In 1987, while travelling on behalf of the Archbishop of Canterbury to help in negotiating the release of western hostages captured by Hezbollah, Terry Waite was himself taken prisoner. He was held, largely in solitary confinement, for almost five years and was subject to torture and mock executions during the first year of his captivity.
As the main parties try to re-instate 'politics as usual' in the wake of the MPs' expenses scandal and growing dissatisfaction with the current system, a new wave of potential non-party candidates is emerging in the wings.
Church and community leaders across Britain have stressed the importance of voting to stop racist and extremist candidates in today's European and local elections. Polling stations are open between 7am and 10pm.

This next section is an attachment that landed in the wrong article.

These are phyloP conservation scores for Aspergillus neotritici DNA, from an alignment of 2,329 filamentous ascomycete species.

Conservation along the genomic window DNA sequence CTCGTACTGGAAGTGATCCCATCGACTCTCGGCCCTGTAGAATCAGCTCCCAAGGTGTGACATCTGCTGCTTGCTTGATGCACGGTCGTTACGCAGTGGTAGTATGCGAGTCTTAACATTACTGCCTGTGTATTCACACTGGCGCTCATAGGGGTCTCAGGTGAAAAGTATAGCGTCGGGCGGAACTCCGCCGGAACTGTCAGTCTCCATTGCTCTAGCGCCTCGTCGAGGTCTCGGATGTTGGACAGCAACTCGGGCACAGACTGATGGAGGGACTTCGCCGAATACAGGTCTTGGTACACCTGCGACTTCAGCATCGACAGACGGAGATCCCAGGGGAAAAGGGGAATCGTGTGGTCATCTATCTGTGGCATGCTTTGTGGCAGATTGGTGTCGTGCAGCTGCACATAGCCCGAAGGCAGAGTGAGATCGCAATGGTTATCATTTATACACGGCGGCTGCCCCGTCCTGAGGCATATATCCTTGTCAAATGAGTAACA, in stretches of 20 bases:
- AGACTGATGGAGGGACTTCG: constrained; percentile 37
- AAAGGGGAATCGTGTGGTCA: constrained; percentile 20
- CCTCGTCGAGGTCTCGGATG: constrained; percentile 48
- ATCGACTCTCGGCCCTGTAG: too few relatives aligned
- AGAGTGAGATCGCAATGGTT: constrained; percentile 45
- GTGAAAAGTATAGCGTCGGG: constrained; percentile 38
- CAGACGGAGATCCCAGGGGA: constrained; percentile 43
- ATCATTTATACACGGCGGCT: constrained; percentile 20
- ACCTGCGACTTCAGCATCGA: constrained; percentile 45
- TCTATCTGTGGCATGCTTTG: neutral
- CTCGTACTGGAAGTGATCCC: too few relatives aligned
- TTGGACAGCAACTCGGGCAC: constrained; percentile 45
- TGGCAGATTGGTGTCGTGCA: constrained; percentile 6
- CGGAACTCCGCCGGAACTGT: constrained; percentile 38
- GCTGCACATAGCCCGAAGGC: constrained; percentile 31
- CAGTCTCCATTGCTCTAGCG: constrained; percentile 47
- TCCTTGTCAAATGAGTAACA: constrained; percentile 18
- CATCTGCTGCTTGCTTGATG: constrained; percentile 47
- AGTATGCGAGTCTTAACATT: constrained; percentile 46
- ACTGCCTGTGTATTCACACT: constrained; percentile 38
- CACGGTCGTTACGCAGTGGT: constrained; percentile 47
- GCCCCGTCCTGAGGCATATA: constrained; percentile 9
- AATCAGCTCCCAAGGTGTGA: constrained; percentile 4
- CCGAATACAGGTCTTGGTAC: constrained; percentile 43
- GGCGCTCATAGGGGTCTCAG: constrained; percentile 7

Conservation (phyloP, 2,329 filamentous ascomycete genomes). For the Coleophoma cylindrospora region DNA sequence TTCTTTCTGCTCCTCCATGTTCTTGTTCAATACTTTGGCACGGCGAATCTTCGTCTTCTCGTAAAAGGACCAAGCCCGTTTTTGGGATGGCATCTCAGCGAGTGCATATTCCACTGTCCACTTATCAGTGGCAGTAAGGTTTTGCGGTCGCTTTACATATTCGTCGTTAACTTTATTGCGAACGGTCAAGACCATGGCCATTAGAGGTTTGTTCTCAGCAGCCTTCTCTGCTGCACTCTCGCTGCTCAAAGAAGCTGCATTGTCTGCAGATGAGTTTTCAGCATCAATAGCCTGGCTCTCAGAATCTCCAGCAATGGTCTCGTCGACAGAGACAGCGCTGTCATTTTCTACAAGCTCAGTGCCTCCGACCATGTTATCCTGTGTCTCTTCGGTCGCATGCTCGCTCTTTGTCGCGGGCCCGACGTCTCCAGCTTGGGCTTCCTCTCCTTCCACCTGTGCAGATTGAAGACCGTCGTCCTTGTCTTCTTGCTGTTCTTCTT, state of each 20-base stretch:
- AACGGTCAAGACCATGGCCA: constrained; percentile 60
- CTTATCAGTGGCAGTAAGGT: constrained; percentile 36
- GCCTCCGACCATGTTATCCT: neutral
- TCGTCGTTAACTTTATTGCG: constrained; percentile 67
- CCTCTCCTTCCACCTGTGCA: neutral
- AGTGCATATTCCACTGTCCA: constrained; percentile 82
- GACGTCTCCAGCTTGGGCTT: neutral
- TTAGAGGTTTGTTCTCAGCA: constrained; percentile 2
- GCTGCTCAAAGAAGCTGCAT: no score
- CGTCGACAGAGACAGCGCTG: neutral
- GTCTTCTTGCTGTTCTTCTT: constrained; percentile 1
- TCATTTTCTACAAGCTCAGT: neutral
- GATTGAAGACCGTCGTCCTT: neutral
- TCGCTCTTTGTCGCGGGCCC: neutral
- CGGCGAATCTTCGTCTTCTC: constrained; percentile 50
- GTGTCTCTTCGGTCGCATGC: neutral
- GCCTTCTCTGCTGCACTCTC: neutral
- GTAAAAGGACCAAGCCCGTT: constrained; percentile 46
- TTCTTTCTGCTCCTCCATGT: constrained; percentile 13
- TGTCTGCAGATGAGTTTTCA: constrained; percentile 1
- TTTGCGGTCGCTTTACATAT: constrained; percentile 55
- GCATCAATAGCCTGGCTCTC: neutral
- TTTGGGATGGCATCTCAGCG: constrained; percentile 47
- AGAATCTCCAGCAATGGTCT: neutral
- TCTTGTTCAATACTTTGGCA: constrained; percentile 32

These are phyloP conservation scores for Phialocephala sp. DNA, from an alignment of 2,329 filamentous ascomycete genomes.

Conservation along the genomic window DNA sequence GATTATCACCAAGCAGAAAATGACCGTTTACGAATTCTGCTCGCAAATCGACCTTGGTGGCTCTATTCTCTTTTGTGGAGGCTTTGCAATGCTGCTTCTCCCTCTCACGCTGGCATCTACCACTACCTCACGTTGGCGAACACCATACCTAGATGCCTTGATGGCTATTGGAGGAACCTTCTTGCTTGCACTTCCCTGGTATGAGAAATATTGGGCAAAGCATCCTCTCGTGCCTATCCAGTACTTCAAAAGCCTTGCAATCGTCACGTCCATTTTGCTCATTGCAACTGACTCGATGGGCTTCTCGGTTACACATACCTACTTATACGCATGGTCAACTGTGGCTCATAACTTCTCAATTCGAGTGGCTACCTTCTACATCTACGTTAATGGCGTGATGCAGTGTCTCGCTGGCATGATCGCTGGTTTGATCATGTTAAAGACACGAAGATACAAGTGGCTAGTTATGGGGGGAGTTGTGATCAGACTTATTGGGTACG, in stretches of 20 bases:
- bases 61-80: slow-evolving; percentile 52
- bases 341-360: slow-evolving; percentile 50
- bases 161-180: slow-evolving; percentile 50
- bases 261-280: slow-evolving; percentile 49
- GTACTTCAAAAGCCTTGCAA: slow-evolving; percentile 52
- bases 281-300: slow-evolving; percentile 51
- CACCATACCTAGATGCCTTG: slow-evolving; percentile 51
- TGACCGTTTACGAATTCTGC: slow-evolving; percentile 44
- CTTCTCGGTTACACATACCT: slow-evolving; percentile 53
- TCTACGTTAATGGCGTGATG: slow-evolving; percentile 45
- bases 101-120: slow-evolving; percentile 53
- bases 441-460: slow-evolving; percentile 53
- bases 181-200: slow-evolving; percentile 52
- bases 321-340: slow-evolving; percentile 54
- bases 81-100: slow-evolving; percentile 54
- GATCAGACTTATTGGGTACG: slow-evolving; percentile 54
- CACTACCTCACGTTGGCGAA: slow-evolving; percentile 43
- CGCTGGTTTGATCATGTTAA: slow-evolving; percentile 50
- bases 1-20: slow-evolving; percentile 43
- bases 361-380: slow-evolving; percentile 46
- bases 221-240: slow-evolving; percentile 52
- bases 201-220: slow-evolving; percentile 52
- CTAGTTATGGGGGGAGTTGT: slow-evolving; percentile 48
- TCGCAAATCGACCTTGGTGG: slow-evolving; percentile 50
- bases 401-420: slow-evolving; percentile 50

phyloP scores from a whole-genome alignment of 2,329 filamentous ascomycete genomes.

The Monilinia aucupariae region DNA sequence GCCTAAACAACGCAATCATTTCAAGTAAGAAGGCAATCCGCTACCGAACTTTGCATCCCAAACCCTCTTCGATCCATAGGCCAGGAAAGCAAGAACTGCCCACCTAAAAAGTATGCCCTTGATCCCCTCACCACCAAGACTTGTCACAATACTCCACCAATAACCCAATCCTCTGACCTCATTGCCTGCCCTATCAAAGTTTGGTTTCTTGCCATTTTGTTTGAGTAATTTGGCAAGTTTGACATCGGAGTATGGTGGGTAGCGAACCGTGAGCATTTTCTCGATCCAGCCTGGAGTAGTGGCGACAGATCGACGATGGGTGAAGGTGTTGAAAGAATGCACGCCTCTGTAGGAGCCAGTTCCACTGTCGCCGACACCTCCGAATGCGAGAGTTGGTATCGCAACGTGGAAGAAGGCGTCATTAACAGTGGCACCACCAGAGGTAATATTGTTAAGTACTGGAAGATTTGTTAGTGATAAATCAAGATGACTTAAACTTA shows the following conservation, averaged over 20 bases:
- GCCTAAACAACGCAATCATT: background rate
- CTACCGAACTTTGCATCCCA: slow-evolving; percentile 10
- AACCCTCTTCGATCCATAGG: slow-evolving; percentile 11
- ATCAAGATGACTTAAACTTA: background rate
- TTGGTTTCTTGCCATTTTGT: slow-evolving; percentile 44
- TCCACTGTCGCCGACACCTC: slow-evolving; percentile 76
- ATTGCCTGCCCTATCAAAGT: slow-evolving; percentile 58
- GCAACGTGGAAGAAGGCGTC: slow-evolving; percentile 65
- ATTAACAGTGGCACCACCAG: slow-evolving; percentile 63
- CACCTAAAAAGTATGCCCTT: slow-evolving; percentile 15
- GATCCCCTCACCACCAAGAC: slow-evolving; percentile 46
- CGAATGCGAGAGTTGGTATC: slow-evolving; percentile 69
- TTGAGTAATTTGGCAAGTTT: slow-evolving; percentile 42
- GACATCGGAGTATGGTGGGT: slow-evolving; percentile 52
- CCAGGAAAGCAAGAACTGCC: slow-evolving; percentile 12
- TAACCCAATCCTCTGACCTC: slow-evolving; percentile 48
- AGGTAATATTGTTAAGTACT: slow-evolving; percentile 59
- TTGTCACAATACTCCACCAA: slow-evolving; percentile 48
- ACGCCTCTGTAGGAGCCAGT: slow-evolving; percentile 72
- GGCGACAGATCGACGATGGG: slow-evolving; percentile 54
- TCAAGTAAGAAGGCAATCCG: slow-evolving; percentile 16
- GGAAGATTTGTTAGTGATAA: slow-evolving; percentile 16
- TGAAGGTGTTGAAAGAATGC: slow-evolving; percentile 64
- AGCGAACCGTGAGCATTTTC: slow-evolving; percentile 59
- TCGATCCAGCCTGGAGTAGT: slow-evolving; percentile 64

Cynicism about politicians and political institutions runs very deep, says Terry Waite. But the current crisis is also an opportunity for change, for reinvesting politics with hope and the participation of people from outside 'the party system'.
Former Lebanon hostage and archbishop's envoy Terry Waite has called for charges against British computer hacker Gary McKinnon to be dropped, amid fears for his safety if he is extradited from the UK to the USA.